The honest truth about precious-metals equities is that investors in them are not getting filthy rich. David Berman reports in the Globe and Mail, “The 16-member NYSE Arca Gold Bugs index has returned an impressive 36.8% over the past five years. However, gold has risen 150% over this period, meaning that gold producers have lagged their underlying commodity by an astounding 113.2 percentage points.”

And now to cases. Reuters reports March 29 that CIBC has downgraded Richmont Mines TSX:RIC from “sector outperformer” to “sector performer.”

At the Financial Post, Peter Koven reports that Brian Christie of Desjardins Securities has given a “thumbs-up” to AuRico’s TSX:AUQ sale of its Australia gold projects for $105 million. “It provides AuRico with immediate cash and allows management to direct its full attention to its strong portfolio of North American assets.” Christie maintains a “buy” rating for the company and a $14.25 price target (currently $8.72).

At the Globe, Darcy Keith reports that Alec Kodatsky of CIBC has cut his price target for Centerra Gold TSX:CG (“sector outperformer”) from $32 to $26 (currently $14.56) and that Nicholas Campbell of Canaccord has cut Fortuna Silver’s TSX:FVI (“speculative buy”) target from $9.50 to $7 (currently $4.27).

From the same source, Jody White reports that, in the event of a Chinese economic downturn, China Gold TSX:CGG is particularly at risk, as it “derived 100% of [its] latest fiscal year revenue from the Chinese market.”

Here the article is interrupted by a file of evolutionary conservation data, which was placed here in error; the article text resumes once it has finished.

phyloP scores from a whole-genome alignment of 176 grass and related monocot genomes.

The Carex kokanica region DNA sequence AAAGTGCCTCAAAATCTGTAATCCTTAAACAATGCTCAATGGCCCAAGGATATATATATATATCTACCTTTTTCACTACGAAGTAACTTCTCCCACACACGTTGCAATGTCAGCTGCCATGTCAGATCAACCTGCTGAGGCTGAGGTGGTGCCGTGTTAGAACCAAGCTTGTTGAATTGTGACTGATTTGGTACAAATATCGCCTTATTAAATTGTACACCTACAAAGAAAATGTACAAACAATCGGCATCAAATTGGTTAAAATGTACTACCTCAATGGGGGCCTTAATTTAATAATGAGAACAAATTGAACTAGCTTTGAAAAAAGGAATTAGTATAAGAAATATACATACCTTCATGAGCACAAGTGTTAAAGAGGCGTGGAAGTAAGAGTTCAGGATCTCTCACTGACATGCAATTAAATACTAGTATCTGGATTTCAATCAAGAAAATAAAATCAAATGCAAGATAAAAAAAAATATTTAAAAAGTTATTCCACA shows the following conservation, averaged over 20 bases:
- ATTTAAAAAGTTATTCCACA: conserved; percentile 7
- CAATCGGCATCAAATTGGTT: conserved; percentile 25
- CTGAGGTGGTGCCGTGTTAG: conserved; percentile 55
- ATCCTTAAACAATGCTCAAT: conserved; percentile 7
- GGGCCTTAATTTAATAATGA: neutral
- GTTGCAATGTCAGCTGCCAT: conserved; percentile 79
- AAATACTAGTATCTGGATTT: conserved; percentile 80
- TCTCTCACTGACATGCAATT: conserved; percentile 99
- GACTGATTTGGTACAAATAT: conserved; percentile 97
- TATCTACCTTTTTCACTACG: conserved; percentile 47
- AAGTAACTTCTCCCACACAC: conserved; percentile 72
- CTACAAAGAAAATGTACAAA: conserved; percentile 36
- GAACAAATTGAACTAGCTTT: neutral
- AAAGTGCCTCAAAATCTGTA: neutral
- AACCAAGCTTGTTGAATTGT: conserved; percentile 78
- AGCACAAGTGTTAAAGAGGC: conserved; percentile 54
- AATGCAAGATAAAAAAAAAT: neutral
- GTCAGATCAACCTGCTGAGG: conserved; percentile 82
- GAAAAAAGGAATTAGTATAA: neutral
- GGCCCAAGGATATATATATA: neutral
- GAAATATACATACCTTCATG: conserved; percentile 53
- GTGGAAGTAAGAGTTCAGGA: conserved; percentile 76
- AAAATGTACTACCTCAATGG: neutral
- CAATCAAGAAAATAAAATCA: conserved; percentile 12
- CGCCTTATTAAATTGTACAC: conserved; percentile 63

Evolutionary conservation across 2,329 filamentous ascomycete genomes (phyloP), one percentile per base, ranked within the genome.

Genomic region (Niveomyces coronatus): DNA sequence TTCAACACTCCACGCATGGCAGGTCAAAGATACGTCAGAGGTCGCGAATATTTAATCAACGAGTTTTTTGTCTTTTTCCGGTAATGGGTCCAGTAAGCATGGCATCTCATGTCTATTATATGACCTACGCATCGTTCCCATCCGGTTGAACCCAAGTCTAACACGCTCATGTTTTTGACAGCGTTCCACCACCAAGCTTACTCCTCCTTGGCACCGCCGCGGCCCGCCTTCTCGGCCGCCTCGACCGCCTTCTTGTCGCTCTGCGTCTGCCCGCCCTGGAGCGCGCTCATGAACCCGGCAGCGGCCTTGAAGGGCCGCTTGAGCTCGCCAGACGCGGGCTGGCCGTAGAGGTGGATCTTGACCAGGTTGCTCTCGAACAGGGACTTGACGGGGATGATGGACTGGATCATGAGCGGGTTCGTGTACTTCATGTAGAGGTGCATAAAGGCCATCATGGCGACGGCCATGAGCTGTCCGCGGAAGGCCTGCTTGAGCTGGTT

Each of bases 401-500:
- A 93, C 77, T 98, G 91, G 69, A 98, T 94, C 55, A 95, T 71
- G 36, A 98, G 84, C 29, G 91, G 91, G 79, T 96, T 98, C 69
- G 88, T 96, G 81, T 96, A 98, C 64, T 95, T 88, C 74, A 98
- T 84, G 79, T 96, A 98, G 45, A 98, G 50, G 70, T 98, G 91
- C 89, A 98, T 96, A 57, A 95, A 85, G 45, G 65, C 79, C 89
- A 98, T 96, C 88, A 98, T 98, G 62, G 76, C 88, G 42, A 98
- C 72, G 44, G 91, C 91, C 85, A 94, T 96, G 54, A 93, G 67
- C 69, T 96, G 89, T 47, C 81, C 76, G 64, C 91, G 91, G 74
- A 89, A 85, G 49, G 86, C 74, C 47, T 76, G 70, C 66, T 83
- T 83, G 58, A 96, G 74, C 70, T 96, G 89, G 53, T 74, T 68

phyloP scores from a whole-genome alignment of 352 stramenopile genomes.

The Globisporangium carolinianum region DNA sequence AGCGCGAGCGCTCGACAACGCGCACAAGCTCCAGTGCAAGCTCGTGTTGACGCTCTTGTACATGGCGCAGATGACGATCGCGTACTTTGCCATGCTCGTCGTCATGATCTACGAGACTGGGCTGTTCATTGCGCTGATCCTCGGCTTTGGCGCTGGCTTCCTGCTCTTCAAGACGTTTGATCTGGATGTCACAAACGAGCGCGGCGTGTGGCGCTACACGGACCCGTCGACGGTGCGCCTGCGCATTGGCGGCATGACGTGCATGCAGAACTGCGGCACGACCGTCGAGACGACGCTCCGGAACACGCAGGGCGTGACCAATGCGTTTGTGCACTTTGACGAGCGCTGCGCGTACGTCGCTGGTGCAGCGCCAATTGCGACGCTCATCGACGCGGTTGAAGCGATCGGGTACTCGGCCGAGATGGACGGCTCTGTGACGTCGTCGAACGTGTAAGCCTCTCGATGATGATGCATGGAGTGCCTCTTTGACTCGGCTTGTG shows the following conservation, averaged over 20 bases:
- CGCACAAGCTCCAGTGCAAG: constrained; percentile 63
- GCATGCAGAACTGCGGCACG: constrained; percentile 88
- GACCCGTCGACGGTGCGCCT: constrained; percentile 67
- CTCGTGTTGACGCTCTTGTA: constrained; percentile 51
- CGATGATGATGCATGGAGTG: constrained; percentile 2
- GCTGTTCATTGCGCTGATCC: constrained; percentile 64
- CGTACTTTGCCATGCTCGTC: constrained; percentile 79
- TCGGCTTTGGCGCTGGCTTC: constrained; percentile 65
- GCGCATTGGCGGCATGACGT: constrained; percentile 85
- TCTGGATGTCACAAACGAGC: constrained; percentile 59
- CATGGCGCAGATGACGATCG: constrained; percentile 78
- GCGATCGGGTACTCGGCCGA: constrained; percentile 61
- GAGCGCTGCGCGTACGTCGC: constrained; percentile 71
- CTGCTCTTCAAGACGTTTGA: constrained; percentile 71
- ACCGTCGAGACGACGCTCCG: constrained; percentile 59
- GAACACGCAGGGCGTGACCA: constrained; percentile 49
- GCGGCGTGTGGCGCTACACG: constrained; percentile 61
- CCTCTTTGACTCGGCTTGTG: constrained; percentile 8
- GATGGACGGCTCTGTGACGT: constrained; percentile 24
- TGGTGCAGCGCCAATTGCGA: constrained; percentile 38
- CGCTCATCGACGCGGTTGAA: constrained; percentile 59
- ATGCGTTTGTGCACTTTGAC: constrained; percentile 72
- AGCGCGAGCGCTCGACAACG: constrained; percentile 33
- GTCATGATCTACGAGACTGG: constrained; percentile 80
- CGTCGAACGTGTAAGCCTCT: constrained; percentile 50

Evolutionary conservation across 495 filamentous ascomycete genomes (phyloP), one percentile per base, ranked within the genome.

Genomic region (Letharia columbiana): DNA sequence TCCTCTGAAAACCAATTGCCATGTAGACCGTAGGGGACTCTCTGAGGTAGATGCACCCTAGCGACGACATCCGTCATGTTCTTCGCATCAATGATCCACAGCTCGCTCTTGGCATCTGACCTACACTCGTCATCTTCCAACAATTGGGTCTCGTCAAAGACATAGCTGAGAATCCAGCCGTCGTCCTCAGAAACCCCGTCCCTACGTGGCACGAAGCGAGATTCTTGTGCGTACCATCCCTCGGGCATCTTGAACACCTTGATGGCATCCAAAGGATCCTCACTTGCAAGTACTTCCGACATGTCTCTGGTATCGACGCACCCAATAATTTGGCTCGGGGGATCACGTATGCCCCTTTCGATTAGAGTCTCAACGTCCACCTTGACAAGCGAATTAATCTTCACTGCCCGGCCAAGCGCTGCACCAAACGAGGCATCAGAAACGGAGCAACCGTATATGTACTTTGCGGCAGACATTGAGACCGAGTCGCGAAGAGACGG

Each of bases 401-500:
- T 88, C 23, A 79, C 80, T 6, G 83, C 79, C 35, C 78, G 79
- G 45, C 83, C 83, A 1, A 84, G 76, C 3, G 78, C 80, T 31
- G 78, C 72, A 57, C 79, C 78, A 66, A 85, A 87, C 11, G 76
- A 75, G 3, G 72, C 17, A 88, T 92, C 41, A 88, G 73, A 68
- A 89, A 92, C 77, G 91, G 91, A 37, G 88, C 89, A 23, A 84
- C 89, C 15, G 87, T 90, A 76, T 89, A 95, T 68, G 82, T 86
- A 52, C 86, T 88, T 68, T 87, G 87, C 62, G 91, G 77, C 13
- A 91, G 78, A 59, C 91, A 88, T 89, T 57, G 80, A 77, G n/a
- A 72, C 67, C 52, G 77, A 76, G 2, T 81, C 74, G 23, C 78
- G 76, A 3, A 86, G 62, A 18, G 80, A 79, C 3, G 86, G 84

At Seeking Alpha, Simit Patel is sweet on Merrex Gold TSXV:MXI. He explains, “IAMGOLD TSX:IMG is a major partner of the firm on some of their operations and has a 15% stake as well. The NI 43-101 report for its Siribaya Project claims over 316,000 ounces at 3.31 grams per tonne—an especially high grade, in my opinion, which I regard as a sign that its final cost per ounce produced may be low enough to yield exceptional profit margins… That the stock is not reacting negatively to [news of the coup in Mali] suggests me to the bottom is in.”

And at Happy Capitalism, Lou Schizas concludes of HudBay Minerals TSX:HBM, “We need more evidence that the stock is ready to move higher. The company is expected to report 1Q 2012 on May 4, which will provide a milestone we can track progress against. Best-case scenario: HBM catches a bounce off $11 [currently $10.91] and moves through resistance…”

Finally, the Onion A.V. Club mocks America’s Next Top Model for supposed ignorance of Canada: “A magical land where beavers run for Parliament, the economy is based on Tim Horton’s [sic], and Hockey Night In Canada is sacrosanct weekly viewing. Yes, none of these things are true…” Shows how little they know. Our economy is based on Tim Hortons, Hockey Night In Canada is sacrosanct weekly viewing, and as for beavers running for Parliament, take a closer look at Jason Kenney.